Effects of polyvinylpyrrolidone as a dispersant agent of reduced graphene oxide on the properties of carbon fiber-reinforced polymer composites


Kaftelen-Odabaşı H., Odabaşı A., Caballero-Briones F., Arvizu-Rodriguez L. E., Özdemir M., Baydoğan M.

Journal of Reinforced Plastics and Composites, 2022 (SCI-Expanded) identifier

  • Publication Type: Article / Article
  • Publication Date: 2022
  • Doi Number: 10.1177/07316844221145560
  • Journal Name: Journal of Reinforced Plastics and Composites
  • Journal Indexes: Science Citation Index Expanded (SCI-EXPANDED), Scopus, Academic Search Premier, Aerospace Database, CAB Abstracts, Chemical Abstracts Core, Communication Abstracts, Compendex, INSPEC, Metadex, Civil Engineering Abstracts
  • Keywords: carbon fiber composites, electrical properties, glass transition, mechanical properties, polyvinylpyrrolidone, Reduced graphene oxide
  • Istanbul Technical University Affiliated: Yes

Abstract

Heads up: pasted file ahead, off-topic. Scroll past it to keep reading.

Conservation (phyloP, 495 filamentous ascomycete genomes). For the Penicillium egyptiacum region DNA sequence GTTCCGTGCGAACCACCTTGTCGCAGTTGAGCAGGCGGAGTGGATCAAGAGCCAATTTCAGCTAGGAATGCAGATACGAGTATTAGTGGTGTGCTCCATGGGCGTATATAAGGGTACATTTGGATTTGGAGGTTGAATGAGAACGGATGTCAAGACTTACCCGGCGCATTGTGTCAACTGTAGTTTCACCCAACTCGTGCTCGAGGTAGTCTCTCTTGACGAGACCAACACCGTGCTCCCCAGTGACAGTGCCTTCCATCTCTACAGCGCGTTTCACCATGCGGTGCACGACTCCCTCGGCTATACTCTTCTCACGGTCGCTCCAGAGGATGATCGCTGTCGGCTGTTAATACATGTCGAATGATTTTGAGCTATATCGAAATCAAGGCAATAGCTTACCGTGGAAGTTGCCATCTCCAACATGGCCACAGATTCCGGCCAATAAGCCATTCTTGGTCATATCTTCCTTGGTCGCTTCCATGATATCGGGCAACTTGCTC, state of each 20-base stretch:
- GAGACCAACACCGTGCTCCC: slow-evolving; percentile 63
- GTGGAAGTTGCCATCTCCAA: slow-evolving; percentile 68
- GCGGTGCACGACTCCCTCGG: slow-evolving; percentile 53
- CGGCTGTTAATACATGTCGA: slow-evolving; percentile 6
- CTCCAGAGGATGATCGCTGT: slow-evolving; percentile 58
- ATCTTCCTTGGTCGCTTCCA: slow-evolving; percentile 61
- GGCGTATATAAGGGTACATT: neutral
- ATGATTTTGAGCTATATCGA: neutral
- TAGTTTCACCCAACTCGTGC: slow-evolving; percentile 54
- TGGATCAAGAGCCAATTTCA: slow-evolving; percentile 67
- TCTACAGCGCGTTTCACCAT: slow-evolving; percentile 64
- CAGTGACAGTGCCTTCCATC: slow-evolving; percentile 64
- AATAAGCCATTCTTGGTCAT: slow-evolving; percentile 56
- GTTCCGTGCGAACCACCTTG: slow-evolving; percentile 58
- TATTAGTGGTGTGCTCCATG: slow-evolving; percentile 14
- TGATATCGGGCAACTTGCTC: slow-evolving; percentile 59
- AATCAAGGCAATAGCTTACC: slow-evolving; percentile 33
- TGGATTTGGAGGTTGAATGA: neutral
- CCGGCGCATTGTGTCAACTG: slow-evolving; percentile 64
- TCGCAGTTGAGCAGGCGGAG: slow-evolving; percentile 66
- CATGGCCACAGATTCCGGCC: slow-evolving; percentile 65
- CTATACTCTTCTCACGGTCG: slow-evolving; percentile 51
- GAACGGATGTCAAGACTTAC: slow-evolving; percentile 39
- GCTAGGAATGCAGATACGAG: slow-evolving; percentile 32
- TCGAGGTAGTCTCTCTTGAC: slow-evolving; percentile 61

© The Author(s) 2022.The electrical and mechanical properties of carbon fiber-reinforced polymer (CFRP) composites have a close dependence on the use of modifiers like polyvinylpyrrolidone (PVP), as well as on the processing techniques to disperse functional charges such as graphene-related materials into the epoxy base. In the present work, reduced graphene oxide (RGO), prepared by a natural antioxidant agent, astaxanthin, was used as a filler material in the epoxy matrix of the carbon fiber composites. The astaxanthin reduction leads to an increase in the sp2 ordering in RGO; some residual epoxy and C-O groups that enhance the interaction with the epoxy matrix remain after reduction. The effects of RGO and PVP-modified RGO (PVP-RGO) fillers with different contents (0.05, 0.1, and 0.15% wt.) on the electrical conductivity, bending properties, and dynamic mechanical properties of CFRP were investigated. The incorporation of 0.15 wt.% RGO with and without PVP-modification, leads to through-the-thickness (Z-direction testing) conductivity values 7.4 and 9.6 times higher than those of the neat composite, respectively. The conductivity tests indicate that the RGO/epoxy composite behaves as a continuous conductor due to the formation of agglomerates of RGO within the matrix, while at the added contents of the PVP-RGO filler, the composite is below the percolation threshold, then conducting by electron tunneling, due to a better dispersion of the PVP-RGO filler within the epoxy matrix. The dynamic mechanical analysis shows that the glass transition temperature is indicative of the interactions among the filler, the epoxy matrix, and the carbon fiber, that is, the PVP-RGO filler increases the chain mobility due to its higher dispersion in the matrix. While Tg of the neat epoxy/CFRP composite is 92.5°C, a minimum Tg of 88.5°C was achieved with a 0.10 % wt. PVP-RGO filler contents, and a maximum Tg of 94.5°C with a 0.15 % wt. of RGO filler amount. For constant filler content (0.15 wt.%), CFRP composite containing RGO and PVP-modified RGO exhibited 9.73% and 13.87% increase in flexural strength values, respectively, compared to the neat composite. The bending test revealed that PVP modification to RGO is beneficial to improve flexural strength of CFRP composites.